No one could hear us play, so Keith and I walked down to the beach and started talking. People were running up and down the beach, waking people up and getting people off sailboats. “Keith Richards is on the beach talking to Freddie!” Thirty people gathered around really quickly. Keith was really fun; he wanted to know what I was doing, why I was down there. I told him, and he looked at me and said, “You know Freddie, if I didn’t have to do what I do . . .” I looked at him like he was crazy. Then he said, “Wait, check that. If I didn’t love what I do so much, I’d be right down on this beach with you.” I said, “Well Keith, whenever you get done doing what you love so much, come on down.”
The electricity came on later and we played from 2-4 in the morning. I saw him a couple nights later at another bar. He called me over, turned to his handler and said, “Give me some money, I want to buy Freddie a drink!” She said, “I thought you had the money!” He said, “You mean I’m broke on this island? That won’t do. Watch this, Freddie.” He walks up to a table of tourists and offered them a picture with him for 20 bucks. They dropped the 20 on the table, and he did that five times in less than 5 minutes, and bought me and everybody else in the bar a drink [laughs].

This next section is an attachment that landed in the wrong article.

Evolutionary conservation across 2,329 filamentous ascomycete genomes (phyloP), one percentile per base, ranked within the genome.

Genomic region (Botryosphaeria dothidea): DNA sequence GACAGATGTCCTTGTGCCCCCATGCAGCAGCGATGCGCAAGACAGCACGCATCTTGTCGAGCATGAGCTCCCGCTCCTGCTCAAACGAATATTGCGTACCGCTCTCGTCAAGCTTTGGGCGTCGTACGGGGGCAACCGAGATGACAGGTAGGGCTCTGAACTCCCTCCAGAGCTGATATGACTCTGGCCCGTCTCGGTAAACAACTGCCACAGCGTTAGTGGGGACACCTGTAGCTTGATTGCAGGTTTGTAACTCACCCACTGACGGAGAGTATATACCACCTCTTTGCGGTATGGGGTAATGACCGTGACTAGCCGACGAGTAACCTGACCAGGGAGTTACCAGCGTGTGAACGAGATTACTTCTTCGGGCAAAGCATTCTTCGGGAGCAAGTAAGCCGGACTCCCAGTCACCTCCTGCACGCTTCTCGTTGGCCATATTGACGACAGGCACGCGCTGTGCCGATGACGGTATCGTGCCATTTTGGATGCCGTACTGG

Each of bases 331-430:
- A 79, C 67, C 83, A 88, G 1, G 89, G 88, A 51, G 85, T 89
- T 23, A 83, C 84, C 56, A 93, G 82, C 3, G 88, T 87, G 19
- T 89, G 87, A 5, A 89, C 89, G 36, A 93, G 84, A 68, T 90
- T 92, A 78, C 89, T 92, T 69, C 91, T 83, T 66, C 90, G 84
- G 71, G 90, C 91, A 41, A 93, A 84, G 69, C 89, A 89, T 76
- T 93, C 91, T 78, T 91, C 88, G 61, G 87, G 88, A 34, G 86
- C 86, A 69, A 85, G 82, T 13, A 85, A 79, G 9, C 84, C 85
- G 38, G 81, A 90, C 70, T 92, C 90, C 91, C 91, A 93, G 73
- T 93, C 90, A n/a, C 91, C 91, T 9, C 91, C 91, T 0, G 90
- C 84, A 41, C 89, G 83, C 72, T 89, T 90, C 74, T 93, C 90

He showed up at my birthday party a couple of days later, and it was a big music thing. We were playing, and Keith jumped up onstage. He played with all of us. We played a lot of reggae and my stuff, and at one point, Keith and I and a local musician sang “One Love,” singing into one microphone. That was a magic moment, right there. That was Feb. 20, 2000.
How did your pirate persona develop?
Being down in the Islands, there’s the history of piracy and all that kind of thing. The way we were living on that campground was a fairly piratical life. We weren’t using guns and cutlasses and cannons, but we were using guitars and scuba equipment and sailboats, and were still taking treasure from the tourists—it’s just called gratuities now.